If you would like to experience the Stack and Tilt swing for yourself in Singapore, remember that Justin Tang is the only who is ABLE and QUALIFIED to teach you by virtue of his experience in The Golfing Machine and being under the tutelage of expert practitioners of the system.

Thursday, August 23, 2007

Which is more important, the Clubhead or the Shaft?

Which is more important, the clubhead or the shaft?
by: Mike Tait
President & Clubmaker of SMT GOLF

We might as well start talking about the chicken or the egg or creation vs. evolution. But I would like to share my thoughts on the matter, and of course they are only my thoughts and opinions, and as you are trapped into reading this, at least I can wax eloquent without fear of immediate rebuttal.

Again, the following comments are my own, derived from 30 years as a PGA Professional, and knowing what I know about the field of golf club design, manufacture and teaching theories. While I am certain to have many that disagree with me, my goal is to simply give an educated opinion to those that are searching for a theory to grab hold of and to begin formulating their own thoughts. If this helps some folks, then I will consider it a huge success.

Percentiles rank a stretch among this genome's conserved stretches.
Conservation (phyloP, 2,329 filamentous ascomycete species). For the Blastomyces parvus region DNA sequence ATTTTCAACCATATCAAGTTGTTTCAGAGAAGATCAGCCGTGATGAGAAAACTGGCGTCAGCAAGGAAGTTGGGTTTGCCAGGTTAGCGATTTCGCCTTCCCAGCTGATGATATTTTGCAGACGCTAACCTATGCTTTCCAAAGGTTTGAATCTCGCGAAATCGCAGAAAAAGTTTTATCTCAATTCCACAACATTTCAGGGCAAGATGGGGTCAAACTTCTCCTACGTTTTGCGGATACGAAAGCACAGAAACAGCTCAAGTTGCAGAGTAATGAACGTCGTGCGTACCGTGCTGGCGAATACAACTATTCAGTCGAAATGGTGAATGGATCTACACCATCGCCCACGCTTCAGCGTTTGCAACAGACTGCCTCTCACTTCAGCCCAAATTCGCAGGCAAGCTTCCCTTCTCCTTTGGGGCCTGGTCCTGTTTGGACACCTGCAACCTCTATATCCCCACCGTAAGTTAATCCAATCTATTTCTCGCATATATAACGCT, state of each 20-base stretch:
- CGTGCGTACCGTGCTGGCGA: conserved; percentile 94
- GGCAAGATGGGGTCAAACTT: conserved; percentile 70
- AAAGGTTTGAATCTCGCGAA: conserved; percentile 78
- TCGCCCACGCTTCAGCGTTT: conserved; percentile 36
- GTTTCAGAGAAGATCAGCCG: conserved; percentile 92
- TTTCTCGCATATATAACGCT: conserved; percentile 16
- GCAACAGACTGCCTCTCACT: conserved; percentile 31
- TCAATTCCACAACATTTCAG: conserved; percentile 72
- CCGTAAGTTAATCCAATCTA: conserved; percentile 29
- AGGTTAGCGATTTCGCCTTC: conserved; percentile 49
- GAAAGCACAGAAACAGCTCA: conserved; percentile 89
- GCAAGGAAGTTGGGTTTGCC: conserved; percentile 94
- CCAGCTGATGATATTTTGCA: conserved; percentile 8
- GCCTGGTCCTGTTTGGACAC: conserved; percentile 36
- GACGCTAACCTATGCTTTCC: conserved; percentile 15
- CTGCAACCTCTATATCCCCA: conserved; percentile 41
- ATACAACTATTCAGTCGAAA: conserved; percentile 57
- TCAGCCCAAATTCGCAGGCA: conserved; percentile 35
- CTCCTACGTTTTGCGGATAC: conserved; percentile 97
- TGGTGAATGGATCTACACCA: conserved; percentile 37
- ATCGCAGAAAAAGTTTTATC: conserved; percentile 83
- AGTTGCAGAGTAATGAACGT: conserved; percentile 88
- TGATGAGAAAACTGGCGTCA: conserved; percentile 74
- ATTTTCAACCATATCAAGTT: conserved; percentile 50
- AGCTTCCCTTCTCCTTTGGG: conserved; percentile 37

Among the three most ridiculous things I have heard in this great game of golf are

1. Keep your head down.

2. Keep your left arm straight.

3. The shaft is the engine of the golf club!

All three comments are worthless and one is simply just plain, mathematically incorrect. Care to guess which one?

The golf shaft simply cannot or DOES NOT generate its own power. So the "engine" comment is completely without merit! At best, to stay with the automotive metaphors, the shaft can, and I believe is, the "transmission" of the golf club. Its sole purpose is to transmit or deliver the power that we have generated, through the golf club head to the golf ball.